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(post, Harriet Fasenfest)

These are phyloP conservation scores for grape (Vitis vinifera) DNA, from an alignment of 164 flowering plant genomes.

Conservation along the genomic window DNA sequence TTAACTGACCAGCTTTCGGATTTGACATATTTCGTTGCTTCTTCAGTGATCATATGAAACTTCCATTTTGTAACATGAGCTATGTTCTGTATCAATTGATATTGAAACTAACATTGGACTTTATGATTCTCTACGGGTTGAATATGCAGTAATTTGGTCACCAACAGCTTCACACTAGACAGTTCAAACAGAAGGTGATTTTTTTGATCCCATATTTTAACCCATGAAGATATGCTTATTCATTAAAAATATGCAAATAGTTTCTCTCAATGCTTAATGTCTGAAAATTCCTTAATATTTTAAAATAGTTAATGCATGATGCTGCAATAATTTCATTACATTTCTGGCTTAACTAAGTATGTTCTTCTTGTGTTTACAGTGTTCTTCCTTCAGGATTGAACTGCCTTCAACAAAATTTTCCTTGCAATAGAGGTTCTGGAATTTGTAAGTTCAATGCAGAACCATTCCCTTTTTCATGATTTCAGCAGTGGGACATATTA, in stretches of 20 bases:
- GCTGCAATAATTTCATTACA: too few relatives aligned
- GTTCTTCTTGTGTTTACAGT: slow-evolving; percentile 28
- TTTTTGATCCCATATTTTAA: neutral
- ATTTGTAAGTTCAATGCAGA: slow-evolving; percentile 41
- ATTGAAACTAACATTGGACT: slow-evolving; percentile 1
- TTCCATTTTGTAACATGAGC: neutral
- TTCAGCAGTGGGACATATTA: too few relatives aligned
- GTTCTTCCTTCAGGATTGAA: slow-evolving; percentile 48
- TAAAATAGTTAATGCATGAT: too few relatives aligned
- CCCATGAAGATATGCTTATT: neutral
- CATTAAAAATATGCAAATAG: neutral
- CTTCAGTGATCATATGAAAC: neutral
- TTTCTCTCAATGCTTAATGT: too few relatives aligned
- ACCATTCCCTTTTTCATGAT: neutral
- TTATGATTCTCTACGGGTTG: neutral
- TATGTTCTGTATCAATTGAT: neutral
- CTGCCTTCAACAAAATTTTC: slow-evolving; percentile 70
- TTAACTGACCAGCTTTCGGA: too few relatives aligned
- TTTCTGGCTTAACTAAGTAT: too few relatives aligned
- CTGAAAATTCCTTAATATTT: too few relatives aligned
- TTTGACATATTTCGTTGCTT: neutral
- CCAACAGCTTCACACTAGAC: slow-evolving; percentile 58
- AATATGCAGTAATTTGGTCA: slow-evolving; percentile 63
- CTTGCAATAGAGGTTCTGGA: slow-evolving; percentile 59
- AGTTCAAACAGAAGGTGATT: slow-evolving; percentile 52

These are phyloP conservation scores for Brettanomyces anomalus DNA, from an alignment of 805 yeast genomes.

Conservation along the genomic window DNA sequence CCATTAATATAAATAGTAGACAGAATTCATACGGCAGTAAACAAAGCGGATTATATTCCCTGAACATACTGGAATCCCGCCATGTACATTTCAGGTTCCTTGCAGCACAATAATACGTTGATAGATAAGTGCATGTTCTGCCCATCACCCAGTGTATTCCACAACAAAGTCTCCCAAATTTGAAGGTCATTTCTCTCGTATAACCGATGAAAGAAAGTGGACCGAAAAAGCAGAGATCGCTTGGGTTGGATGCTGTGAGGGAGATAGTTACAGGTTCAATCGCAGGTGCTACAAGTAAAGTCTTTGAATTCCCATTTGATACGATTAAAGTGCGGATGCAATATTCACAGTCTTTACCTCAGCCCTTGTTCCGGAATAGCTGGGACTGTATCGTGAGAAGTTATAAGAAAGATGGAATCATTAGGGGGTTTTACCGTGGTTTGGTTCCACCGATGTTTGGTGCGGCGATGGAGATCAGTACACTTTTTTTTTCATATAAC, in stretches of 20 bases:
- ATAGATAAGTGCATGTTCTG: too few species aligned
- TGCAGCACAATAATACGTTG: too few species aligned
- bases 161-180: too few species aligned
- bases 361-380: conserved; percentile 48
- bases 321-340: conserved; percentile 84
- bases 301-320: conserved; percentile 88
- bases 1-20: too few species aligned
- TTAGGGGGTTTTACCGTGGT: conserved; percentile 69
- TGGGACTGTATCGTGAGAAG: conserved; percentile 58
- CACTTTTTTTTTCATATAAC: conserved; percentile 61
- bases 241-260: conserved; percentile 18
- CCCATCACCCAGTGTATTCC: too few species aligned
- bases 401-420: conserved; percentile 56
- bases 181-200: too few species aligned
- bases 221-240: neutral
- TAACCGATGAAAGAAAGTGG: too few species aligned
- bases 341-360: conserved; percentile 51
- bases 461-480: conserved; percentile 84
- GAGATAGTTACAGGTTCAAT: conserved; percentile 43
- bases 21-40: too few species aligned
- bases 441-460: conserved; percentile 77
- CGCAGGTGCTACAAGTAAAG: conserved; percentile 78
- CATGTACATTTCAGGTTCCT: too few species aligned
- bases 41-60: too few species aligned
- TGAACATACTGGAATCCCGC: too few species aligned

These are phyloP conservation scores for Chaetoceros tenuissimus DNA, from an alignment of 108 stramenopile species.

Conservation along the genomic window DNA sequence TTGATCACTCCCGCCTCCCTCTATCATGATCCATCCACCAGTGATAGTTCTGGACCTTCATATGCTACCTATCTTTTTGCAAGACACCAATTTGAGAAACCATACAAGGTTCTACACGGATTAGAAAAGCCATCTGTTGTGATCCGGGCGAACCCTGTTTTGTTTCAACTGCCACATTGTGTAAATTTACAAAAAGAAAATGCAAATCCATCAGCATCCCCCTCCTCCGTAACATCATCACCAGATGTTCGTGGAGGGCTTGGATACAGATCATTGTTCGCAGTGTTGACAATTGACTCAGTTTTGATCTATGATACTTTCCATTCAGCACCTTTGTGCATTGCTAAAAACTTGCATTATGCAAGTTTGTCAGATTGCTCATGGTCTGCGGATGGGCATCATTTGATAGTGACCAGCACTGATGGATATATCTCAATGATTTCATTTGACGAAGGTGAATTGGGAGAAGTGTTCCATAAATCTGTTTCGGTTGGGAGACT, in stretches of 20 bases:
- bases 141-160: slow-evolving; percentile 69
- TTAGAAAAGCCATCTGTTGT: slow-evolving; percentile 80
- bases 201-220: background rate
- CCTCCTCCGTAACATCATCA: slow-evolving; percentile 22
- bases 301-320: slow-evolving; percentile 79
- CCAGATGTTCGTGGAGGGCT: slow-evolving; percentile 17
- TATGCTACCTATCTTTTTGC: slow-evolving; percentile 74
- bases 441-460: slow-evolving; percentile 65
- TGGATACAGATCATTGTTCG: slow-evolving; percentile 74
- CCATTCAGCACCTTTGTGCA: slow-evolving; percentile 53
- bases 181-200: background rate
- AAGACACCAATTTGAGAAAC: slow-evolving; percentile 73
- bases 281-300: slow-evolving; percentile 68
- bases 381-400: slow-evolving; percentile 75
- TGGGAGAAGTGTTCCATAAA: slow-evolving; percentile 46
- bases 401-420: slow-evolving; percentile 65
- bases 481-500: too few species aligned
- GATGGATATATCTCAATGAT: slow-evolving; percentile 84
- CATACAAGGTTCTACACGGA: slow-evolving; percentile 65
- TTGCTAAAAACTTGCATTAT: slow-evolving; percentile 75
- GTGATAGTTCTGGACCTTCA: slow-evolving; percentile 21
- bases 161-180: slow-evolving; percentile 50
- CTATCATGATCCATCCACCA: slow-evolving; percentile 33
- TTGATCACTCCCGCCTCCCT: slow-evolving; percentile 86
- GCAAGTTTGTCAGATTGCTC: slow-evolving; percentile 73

So what do financial meltdowns have to do with food and why do you need another amateur assessment of the fallout? The answers to those questions are “everything” and “you don’t.” But because I have been writing about the questionable premise behind economic systems themselves (or at least their role as the holy grail), it makes sense that I would want to weigh in. Somehow the current stock-market debacle has made these long days canning tomatoes easier to bear. There are lots of ways to interpret the causes behind our current financial correction. Is it born of a lack of oversight and federal regulations? Is it about overheated markets making the cyclical and necessary adjustments? Is it a comeuppance for investor greed in the housing market? [%image reference-image float=left width=400 caption="We should be preserving more than food."] I do not need to tell you what the consequences of distancing ourselves from tangible goods or what seeing the soil as nothing more than industry’s playground is doing. Most of you have already read Michael Pollan's The Omnivore's Dilemma and Barbara Kingsolver’s Animal, Vegetable, Miracle. In fact, the interest of students taking my classes has shifted from fancy pantries to local ones with an ever-increasing interest in sustainable and self-reliant life systems. What they are really talking about is returning to the wisdom of the soil in our appreciation of its real needs and not virtual ones. What we are all getting, by virtue of the financial meltdown or otherwise, is that we can no longer ignore what the real health of our economy and world is based upon. It is time, I believe, to replace the replacements with the sweat of our own brows. And every morning when I go outside to sow, tend, or reap the harvest, I do not consider the interest I can make or credit I will extend my garden. Certainly, market principles have made their way to the good earth, but not in my back yard. There, I can release the soil from the odious requirement of bottom lines and profit. There I can stand as an equal to the soil and humbly extend my effort without promise or certainty of a return. There I will extend trust, respect, and hard work without a single note of repayment to foster the spirit of my commitment. And when the good earth does deliver, it is in the form of food for my family, which is as tangible as it gets. Certainly these days, having a reliable and healthy food source that does not deplete the soil is pretty darn valuable. Funny how, and when, things become valuable again. So how shall we think about our economy these days? I suppose, when faced with eating shoes for dinner, we might get it, but now? I’m not so sure. The market has had its way in turning homespun logic on its head. Still, I’m sadly convinced we are all waiting for its return without really evaluating its failure. Oh, we are angry at the fat cats, but I say the finger we’re pointing needs to point back at ourselves. Really, it’s not all that complicated. We just came to love the stand-ins for wealth and health more then the real thing. Sad but true. Good news: There is a way out of it. It might mean, however, that you give up shoe shopping and try getting your hands dirty. Believe me, it was hard at first, but somehow today (and for a long time ahead of us) the alternatives are a whole lot less appealing. Postscript: Having drunk the Kool-Aid ourselves, my husband and I have decided to close out the brokerage account, pay off the mortgage, pay cash for everything, barter when possible, weatherize the house, put in a few more vegetable beds, and save even harder then before. The point? Conservation and stewardship is the new wealth-maker. Now that’s what I call a true correction. p(blue).Editor’s note: Want more Harriet? This blog post is an abbreviated version of a piece she has simultaneously posted over on the Preserve site.